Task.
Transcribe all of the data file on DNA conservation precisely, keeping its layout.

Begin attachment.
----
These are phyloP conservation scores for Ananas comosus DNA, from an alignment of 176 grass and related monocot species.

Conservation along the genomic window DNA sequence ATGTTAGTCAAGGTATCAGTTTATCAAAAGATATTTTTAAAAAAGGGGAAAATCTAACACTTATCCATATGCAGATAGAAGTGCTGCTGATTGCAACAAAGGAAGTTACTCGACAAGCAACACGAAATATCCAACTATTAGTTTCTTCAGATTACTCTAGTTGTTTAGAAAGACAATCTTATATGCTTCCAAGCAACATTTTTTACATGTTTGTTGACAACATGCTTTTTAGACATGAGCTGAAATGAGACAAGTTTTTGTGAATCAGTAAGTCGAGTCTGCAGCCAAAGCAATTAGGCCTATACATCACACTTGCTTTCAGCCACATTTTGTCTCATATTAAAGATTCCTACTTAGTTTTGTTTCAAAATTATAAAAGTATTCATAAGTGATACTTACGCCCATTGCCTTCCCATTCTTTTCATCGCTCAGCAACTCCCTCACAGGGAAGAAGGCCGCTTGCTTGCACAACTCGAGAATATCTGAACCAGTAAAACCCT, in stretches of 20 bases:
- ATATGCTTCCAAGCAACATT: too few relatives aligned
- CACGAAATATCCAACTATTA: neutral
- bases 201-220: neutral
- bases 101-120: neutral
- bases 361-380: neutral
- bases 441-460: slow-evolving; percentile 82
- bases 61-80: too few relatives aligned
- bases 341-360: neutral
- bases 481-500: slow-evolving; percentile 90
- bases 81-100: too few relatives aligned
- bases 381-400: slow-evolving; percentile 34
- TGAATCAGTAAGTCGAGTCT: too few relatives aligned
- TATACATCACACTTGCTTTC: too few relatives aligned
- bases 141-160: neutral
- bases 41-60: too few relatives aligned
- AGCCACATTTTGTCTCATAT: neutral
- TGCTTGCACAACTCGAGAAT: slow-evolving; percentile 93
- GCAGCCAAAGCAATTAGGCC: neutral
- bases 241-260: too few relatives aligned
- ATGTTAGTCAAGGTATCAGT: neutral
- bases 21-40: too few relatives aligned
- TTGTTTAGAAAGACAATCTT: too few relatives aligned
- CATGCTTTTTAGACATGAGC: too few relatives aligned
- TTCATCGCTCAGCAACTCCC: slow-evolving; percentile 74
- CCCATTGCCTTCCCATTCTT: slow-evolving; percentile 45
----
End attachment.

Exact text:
These are phyloP conservation scores for Ananas comosus DNA, from an alignment of 176 grass and related monocot species.

Conservation along the genomic window DNA sequence ATGTTAGTCAAGGTATCAGTTTATCAAAAGATATTTTTAAAAAAGGGGAAAATCTAACACTTATCCATATGCAGATAGAAGTGCTGCTGATTGCAACAAAGGAAGTTACTCGACAAGCAACACGAAATATCCAACTATTAGTTTCTTCAGATTACTCTAGTTGTTTAGAAAGACAATCTTATATGCTTCCAAGCAACATTTTTTACATGTTTGTTGACAACATGCTTTTTAGACATGAGCTGAAATGAGACAAGTTTTTGTGAATCAGTAAGTCGAGTCTGCAGCCAAAGCAATTAGGCCTATACATCACACTTGCTTTCAGCCACATTTTGTCTCATATTAAAGATTCCTACTTAGTTTTGTTTCAAAATTATAAAAGTATTCATAAGTGATACTTACGCCCATTGCCTTCCCATTCTTTTCATCGCTCAGCAACTCCCTCACAGGGAAGAAGGCCGCTTGCTTGCACAACTCGAGAATATCTGAACCAGTAAAACCCT, in stretches of 20 bases:
- ATATGCTTCCAAGCAACATT: too few relatives aligned
- CACGAAATATCCAACTATTA: neutral
- bases 201-220: neutral
- bases 101-120: neutral
- bases 361-380: neutral
- bases 441-460: slow-evolving; percentile 82
- bases 61-80: too few relatives aligned
- bases 341-360: neutral
- bases 481-500: slow-evolving; percentile 90
- bases 81-100: too few relatives aligned
- bases 381-400: slow-evolving; percentile 34
- TGAATCAGTAAGTCGAGTCT: too few relatives aligned
- TATACATCACACTTGCTTTC: too few relatives aligned
- bases 141-160: neutral
- bases 41-60: too few relatives aligned
- AGCCACATTTTGTCTCATAT: neutral
- TGCTTGCACAACTCGAGAAT: slow-evolving; percentile 93
- GCAGCCAAAGCAATTAGGCC: neutral
- bases 241-260: too few relatives aligned
- ATGTTAGTCAAGGTATCAGT: neutral
- bases 21-40: too few relatives aligned
- TTGTTTAGAAAGACAATCTT: too few relatives aligned
- CATGCTTTTTAGACATGAGC: too few relatives aligned
- TTCATCGCTCAGCAACTCCC: slow-evolving; percentile 74
- CCCATTGCCTTCCCATTCTT: slow-evolving; percentile 45